If a radioactive isotope is said to have a half-life of 5,000 years that means after 5,000 years exactly half of it will have decayed from the parent isotope into the daughter isotopes.
Then after another 5,000 years half of the remaining parent isotope will have decayed.
It’s often much easier to date volcanic rocks than the fossils themselves or the sedimentary rocks they are found in.
So, often layers of volcanic rocks above and below the layers containing fossils can be dated to provide a date range for the fossil containing rocks.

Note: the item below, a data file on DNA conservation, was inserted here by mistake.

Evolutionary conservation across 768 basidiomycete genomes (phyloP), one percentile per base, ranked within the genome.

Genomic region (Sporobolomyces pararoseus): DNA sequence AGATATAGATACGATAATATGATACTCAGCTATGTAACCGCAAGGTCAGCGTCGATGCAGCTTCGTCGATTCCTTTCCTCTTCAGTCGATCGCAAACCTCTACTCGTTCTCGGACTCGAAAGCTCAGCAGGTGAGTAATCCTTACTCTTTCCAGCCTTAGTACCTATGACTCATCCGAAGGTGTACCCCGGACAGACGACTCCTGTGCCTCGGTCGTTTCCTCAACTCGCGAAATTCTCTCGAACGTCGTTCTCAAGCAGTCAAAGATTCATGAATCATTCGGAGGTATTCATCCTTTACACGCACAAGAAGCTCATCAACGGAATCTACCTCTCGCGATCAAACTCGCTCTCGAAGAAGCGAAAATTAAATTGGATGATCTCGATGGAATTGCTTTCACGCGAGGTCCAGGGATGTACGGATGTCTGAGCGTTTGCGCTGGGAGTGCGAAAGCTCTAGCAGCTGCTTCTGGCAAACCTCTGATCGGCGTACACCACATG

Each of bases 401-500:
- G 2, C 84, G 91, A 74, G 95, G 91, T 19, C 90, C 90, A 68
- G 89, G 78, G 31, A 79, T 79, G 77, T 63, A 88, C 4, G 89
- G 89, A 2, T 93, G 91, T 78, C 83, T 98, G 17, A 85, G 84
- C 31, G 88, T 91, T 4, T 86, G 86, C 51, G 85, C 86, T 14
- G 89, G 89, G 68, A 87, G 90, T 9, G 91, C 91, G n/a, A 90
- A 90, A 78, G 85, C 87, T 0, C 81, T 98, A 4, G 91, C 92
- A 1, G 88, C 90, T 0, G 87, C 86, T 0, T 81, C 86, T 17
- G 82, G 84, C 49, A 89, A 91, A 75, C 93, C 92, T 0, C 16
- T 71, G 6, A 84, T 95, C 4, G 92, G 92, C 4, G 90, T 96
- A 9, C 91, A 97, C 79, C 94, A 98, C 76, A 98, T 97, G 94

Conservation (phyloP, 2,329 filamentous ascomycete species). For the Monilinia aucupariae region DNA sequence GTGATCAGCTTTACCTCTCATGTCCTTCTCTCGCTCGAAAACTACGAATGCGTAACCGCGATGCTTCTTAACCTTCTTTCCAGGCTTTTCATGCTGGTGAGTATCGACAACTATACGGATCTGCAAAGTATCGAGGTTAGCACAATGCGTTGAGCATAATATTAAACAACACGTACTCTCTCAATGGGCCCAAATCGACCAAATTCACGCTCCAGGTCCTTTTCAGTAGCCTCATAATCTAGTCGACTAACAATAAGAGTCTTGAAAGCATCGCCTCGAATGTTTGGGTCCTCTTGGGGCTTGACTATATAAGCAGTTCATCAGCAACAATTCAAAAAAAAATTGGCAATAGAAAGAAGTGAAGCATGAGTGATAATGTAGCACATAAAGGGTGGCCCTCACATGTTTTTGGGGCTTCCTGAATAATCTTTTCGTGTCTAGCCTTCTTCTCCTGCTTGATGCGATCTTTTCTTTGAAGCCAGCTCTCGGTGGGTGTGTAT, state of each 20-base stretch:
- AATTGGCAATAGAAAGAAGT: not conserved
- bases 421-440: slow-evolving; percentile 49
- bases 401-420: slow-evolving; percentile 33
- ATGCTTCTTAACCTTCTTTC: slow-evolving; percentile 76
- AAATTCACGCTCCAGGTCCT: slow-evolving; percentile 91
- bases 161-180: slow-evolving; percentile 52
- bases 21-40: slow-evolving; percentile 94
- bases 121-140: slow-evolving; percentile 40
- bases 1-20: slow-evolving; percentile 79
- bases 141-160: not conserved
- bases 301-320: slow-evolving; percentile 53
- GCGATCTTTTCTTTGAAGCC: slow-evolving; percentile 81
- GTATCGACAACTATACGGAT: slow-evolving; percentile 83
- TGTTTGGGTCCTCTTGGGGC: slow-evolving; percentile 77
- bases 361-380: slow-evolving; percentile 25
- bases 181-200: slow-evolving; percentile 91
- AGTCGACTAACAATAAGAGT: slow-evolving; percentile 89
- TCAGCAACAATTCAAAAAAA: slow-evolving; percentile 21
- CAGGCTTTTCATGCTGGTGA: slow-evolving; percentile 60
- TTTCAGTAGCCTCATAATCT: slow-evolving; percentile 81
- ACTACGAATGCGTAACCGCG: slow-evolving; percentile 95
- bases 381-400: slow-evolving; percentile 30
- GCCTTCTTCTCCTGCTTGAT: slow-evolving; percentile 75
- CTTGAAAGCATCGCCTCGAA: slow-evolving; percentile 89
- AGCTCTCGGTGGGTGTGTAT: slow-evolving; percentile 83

Carbon-14, the radioactive isotope of carbon used in carbon dating has a half-life of 5730 years, so it decays too fast.
If the fossil you are trying to date occurs alongside one of these index fossils, then the fossil you are dating must fall into the age range of the index fossil. In a hypothetical example, a rock formation contains fossils of a type of brachiopod known to occur between 410 and 420 million years.
The same rock formation also contains a type of trilobite that was known to live 415 to 425 million years ago.
Rocks are always changing in what is called the rock cycle. Take a look at this example of the rock cycle and how rocks can change from igneous to sedimentary and to metamorphic over time.
Who would have known that a rock would be so interesting?